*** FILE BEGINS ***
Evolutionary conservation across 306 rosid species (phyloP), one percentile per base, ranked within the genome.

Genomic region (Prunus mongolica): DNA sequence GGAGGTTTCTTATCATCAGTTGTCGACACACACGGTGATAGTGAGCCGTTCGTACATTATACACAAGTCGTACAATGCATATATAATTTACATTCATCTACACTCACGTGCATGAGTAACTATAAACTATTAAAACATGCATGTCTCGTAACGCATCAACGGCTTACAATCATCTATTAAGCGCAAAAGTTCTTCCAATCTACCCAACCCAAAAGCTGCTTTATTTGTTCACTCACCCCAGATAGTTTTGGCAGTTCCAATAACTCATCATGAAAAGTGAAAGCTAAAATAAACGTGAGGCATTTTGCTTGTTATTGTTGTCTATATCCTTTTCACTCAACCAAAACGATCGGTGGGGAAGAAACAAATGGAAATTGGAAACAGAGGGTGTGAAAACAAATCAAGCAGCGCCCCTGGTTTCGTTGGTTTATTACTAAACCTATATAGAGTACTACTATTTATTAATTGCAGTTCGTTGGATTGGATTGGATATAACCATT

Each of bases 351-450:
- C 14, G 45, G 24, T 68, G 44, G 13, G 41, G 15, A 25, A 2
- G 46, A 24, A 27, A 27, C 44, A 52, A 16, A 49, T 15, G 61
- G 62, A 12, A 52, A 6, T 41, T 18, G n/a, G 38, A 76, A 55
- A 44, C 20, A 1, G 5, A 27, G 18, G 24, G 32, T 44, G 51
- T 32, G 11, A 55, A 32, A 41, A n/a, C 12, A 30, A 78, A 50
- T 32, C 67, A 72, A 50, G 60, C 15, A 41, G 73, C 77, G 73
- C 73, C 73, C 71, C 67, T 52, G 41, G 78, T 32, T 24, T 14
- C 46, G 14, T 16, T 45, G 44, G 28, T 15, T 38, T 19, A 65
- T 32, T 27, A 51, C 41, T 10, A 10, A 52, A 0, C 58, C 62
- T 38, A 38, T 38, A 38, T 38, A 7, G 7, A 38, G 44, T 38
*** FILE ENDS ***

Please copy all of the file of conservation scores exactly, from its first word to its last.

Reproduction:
Evolutionary conservation across 306 rosid species (phyloP), one percentile per base, ranked within the genome.

Genomic region (Prunus mongolica): DNA sequence GGAGGTTTCTTATCATCAGTTGTCGACACACACGGTGATAGTGAGCCGTTCGTACATTATACACAAGTCGTACAATGCATATATAATTTACATTCATCTACACTCACGTGCATGAGTAACTATAAACTATTAAAACATGCATGTCTCGTAACGCATCAACGGCTTACAATCATCTATTAAGCGCAAAAGTTCTTCCAATCTACCCAACCCAAAAGCTGCTTTATTTGTTCACTCACCCCAGATAGTTTTGGCAGTTCCAATAACTCATCATGAAAAGTGAAAGCTAAAATAAACGTGAGGCATTTTGCTTGTTATTGTTGTCTATATCCTTTTCACTCAACCAAAACGATCGGTGGGGAAGAAACAAATGGAAATTGGAAACAGAGGGTGTGAAAACAAATCAAGCAGCGCCCCTGGTTTCGTTGGTTTATTACTAAACCTATATAGAGTACTACTATTTATTAATTGCAGTTCGTTGGATTGGATTGGATATAACCATT

Each of bases 351-450:
- C 14, G 45, G 24, T 68, G 44, G 13, G 41, G 15, A 25, A 2
- G 46, A 24, A 27, A 27, C 44, A 52, A 16, A 49, T 15, G 61
- G 62, A 12, A 52, A 6, T 41, T 18, G n/a, G 38, A 76, A 55
- A 44, C 20, A 1, G 5, A 27, G 18, G 24, G 32, T 44, G 51
- T 32, G 11, A 55, A 32, A 41, A n/a, C 12, A 30, A 78, A 50
- T 32, C 67, A 72, A 50, G 60, C 15, A 41, G 73, C 77, G 73
- C 73, C 73, C 71, C 67, T 52, G 41, G 78, T 32, T 24, T 14
- C 46, G 14, T 16, T 45, G 44, G 28, T 15, T 38, T 19, A 65
- T 32, T 27, A 51, C 41, T 10, A 10, A 52, A 0, C 58, C 62
- T 38, A 38, T 38, A 38, T 38, A 7, G 7, A 38, G 44, T 38